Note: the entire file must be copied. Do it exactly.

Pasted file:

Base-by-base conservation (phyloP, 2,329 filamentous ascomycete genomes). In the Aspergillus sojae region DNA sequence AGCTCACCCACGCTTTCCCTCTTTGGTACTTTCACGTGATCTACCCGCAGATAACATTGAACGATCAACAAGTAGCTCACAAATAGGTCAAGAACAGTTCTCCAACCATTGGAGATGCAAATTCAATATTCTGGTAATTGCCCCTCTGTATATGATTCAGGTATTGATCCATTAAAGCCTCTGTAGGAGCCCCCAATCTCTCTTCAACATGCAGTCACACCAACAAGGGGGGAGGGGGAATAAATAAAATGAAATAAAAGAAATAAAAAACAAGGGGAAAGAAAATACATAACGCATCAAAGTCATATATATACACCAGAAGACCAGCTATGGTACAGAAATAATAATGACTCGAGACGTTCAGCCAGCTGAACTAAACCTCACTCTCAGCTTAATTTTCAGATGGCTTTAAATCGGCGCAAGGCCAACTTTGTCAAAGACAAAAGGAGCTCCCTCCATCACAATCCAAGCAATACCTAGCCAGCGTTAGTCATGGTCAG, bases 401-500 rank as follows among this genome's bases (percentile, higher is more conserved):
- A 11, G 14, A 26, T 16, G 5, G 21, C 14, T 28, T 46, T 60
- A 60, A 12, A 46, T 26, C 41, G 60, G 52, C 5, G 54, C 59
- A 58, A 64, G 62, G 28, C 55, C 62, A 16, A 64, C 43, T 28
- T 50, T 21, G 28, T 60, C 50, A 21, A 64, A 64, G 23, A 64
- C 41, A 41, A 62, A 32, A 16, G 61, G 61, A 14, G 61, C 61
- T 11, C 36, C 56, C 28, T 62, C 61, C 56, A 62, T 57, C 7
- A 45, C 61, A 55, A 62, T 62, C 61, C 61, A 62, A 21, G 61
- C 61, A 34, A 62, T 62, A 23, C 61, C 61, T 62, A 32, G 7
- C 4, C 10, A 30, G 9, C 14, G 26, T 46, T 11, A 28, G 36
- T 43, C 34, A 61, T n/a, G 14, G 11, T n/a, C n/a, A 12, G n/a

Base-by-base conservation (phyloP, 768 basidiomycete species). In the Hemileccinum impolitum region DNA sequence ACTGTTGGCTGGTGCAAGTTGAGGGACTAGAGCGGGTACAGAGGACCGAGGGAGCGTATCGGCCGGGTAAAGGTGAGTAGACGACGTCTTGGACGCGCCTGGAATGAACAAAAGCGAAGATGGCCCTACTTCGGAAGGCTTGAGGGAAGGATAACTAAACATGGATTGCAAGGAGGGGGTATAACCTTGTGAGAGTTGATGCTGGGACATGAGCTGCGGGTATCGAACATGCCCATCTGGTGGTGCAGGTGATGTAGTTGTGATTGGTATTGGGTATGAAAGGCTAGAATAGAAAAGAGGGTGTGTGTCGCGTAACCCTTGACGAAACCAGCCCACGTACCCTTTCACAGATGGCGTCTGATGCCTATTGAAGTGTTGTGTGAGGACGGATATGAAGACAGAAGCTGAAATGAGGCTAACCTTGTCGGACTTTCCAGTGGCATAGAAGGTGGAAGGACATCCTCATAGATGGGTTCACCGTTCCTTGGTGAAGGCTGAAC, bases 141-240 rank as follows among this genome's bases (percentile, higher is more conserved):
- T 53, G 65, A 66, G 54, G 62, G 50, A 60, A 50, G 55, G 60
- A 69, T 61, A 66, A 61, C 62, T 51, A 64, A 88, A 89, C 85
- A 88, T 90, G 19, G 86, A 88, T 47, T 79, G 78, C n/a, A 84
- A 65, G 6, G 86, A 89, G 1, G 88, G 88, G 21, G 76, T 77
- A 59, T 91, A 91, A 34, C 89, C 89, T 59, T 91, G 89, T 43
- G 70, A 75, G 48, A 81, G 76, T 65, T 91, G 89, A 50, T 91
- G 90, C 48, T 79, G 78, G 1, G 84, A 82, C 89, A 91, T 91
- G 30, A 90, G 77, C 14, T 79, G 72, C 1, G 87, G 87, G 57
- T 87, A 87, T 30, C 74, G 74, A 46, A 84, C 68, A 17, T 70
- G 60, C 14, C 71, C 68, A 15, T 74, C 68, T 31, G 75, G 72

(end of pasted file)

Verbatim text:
Base-by-base conservation (phyloP, 2,329 filamentous ascomycete genomes). In the Aspergillus sojae region DNA sequence AGCTCACCCACGCTTTCCCTCTTTGGTACTTTCACGTGATCTACCCGCAGATAACATTGAACGATCAACAAGTAGCTCACAAATAGGTCAAGAACAGTTCTCCAACCATTGGAGATGCAAATTCAATATTCTGGTAATTGCCCCTCTGTATATGATTCAGGTATTGATCCATTAAAGCCTCTGTAGGAGCCCCCAATCTCTCTTCAACATGCAGTCACACCAACAAGGGGGGAGGGGGAATAAATAAAATGAAATAAAAGAAATAAAAAACAAGGGGAAAGAAAATACATAACGCATCAAAGTCATATATATACACCAGAAGACCAGCTATGGTACAGAAATAATAATGACTCGAGACGTTCAGCCAGCTGAACTAAACCTCACTCTCAGCTTAATTTTCAGATGGCTTTAAATCGGCGCAAGGCCAACTTTGTCAAAGACAAAAGGAGCTCCCTCCATCACAATCCAAGCAATACCTAGCCAGCGTTAGTCATGGTCAG, bases 401-500 rank as follows among this genome's bases (percentile, higher is more conserved):
- A 11, G 14, A 26, T 16, G 5, G 21, C 14, T 28, T 46, T 60
- A 60, A 12, A 46, T 26, C 41, G 60, G 52, C 5, G 54, C 59
- A 58, A 64, G 62, G 28, C 55, C 62, A 16, A 64, C 43, T 28
- T 50, T 21, G 28, T 60, C 50, A 21, A 64, A 64, G 23, A 64
- C 41, A 41, A 62, A 32, A 16, G 61, G 61, A 14, G 61, C 61
- T 11, C 36, C 56, C 28, T 62, C 61, C 56, A 62, T 57, C 7
- A 45, C 61, A 55, A 62, T 62, C 61, C 61, A 62, A 21, G 61
- C 61, A 34, A 62, T 62, A 23, C 61, C 61, T 62, A 32, G 7
- C 4, C 10, A 30, G 9, C 14, G 26, T 46, T 11, A 28, G 36
- T 43, C 34, A 61, T n/a, G 14, G 11, T n/a, C n/a, A 12, G n/a

Base-by-base conservation (phyloP, 768 basidiomycete species). In the Hemileccinum impolitum region DNA sequence ACTGTTGGCTGGTGCAAGTTGAGGGACTAGAGCGGGTACAGAGGACCGAGGGAGCGTATCGGCCGGGTAAAGGTGAGTAGACGACGTCTTGGACGCGCCTGGAATGAACAAAAGCGAAGATGGCCCTACTTCGGAAGGCTTGAGGGAAGGATAACTAAACATGGATTGCAAGGAGGGGGTATAACCTTGTGAGAGTTGATGCTGGGACATGAGCTGCGGGTATCGAACATGCCCATCTGGTGGTGCAGGTGATGTAGTTGTGATTGGTATTGGGTATGAAAGGCTAGAATAGAAAAGAGGGTGTGTGTCGCGTAACCCTTGACGAAACCAGCCCACGTACCCTTTCACAGATGGCGTCTGATGCCTATTGAAGTGTTGTGTGAGGACGGATATGAAGACAGAAGCTGAAATGAGGCTAACCTTGTCGGACTTTCCAGTGGCATAGAAGGTGGAAGGACATCCTCATAGATGGGTTCACCGTTCCTTGGTGAAGGCTGAAC, bases 141-240 rank as follows among this genome's bases (percentile, higher is more conserved):
- T 53, G 65, A 66, G 54, G 62, G 50, A 60, A 50, G 55, G 60
- A 69, T 61, A 66, A 61, C 62, T 51, A 64, A 88, A 89, C 85
- A 88, T 90, G 19, G 86, A 88, T 47, T 79, G 78, C n/a, A 84
- A 65, G 6, G 86, A 89, G 1, G 88, G 88, G 21, G 76, T 77
- A 59, T 91, A 91, A 34, C 89, C 89, T 59, T 91, G 89, T 43
- G 70, A 75, G 48, A 81, G 76, T 65, T 91, G 89, A 50, T 91
- G 90, C 48, T 79, G 78, G 1, G 84, A 82, C 89, A 91, T 91
- G 30, A 90, G 77, C 14, T 79, G 72, C 1, G 87, G 87, G 57
- T 87, A 87, T 30, C 74, G 74, A 46, A 84, C 68, A 17, T 70
- G 60, C 14, C 71, C 68, A 15, T 74, C 68, T 31, G 75, G 72